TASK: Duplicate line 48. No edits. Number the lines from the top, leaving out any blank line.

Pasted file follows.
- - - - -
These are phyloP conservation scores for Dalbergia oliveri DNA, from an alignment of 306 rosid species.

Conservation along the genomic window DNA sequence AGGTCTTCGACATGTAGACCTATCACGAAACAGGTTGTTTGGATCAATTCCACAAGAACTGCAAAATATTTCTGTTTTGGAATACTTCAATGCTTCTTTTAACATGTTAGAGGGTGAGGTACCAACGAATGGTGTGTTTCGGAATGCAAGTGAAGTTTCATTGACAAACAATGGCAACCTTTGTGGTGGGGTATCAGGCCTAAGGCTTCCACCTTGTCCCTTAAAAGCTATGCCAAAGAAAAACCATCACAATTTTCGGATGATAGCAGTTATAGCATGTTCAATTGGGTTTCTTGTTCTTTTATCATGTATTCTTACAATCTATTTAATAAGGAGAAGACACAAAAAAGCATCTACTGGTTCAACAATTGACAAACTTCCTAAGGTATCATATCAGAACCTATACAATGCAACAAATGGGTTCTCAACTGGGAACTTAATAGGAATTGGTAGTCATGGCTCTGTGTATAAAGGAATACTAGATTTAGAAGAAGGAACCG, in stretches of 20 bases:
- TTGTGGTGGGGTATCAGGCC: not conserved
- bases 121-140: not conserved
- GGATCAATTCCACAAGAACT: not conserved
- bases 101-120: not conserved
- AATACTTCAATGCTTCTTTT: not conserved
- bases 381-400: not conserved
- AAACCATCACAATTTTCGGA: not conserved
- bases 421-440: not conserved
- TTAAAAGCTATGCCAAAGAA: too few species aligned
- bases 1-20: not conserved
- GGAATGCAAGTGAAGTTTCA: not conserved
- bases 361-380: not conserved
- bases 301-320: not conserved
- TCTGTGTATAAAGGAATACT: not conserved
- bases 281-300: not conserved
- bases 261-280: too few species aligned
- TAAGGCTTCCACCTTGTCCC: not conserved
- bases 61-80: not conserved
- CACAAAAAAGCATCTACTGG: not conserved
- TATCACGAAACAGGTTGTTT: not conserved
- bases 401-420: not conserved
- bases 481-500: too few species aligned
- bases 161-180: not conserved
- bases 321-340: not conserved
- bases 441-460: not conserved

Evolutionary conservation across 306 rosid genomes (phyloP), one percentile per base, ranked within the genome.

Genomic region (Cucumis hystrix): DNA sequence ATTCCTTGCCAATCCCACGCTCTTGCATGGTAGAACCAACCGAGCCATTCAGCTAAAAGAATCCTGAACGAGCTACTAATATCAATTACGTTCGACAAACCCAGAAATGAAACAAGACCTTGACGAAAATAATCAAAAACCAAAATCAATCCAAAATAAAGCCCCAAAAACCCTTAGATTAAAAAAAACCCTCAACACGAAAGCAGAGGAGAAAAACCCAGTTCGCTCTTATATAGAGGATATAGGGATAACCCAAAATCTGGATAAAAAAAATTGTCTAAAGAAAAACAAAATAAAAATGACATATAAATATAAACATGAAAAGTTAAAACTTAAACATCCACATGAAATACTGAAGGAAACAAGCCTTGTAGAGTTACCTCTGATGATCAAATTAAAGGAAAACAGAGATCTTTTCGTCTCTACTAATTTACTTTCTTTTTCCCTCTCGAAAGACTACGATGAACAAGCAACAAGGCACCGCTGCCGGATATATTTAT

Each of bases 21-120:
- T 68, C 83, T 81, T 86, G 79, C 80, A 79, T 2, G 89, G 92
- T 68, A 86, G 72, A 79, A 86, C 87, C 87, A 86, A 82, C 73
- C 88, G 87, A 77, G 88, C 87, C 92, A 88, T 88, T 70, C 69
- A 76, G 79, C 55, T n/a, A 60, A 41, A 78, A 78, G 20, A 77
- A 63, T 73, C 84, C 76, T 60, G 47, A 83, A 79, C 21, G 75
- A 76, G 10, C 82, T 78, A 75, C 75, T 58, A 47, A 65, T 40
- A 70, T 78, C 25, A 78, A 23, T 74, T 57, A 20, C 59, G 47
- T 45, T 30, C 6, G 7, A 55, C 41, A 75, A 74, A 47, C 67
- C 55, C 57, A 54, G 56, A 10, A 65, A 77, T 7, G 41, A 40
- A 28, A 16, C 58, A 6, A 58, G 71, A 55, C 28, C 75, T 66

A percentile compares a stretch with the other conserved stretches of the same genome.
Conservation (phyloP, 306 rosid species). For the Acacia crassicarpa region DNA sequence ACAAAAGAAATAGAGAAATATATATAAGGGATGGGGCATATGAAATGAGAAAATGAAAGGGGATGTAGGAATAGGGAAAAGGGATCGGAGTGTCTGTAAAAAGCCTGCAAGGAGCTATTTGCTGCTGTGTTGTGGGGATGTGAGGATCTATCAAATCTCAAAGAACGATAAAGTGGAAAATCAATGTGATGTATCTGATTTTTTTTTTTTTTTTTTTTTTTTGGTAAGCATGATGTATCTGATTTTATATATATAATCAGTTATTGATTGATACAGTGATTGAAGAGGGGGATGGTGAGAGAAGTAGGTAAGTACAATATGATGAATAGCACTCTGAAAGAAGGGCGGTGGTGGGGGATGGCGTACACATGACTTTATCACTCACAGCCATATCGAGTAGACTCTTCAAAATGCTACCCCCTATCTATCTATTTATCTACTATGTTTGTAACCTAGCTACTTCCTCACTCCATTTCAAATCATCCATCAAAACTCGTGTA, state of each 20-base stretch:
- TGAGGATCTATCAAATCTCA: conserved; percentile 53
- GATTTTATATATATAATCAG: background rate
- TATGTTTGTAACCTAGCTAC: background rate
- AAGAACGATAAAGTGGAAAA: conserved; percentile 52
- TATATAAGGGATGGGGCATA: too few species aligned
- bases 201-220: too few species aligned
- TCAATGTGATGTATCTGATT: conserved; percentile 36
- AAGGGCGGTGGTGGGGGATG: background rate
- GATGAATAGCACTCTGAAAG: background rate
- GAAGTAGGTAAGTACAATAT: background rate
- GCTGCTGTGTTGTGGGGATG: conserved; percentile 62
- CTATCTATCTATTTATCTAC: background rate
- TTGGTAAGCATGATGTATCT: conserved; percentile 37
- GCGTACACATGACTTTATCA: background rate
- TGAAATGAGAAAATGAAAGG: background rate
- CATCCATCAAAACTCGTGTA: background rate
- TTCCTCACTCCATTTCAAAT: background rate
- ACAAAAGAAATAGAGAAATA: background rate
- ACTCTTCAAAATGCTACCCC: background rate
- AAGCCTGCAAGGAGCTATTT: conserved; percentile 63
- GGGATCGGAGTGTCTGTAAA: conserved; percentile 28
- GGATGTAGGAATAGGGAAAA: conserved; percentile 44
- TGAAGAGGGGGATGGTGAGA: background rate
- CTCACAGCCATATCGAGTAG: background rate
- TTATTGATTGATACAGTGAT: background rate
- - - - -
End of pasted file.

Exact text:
- bases 201-220: too few species aligned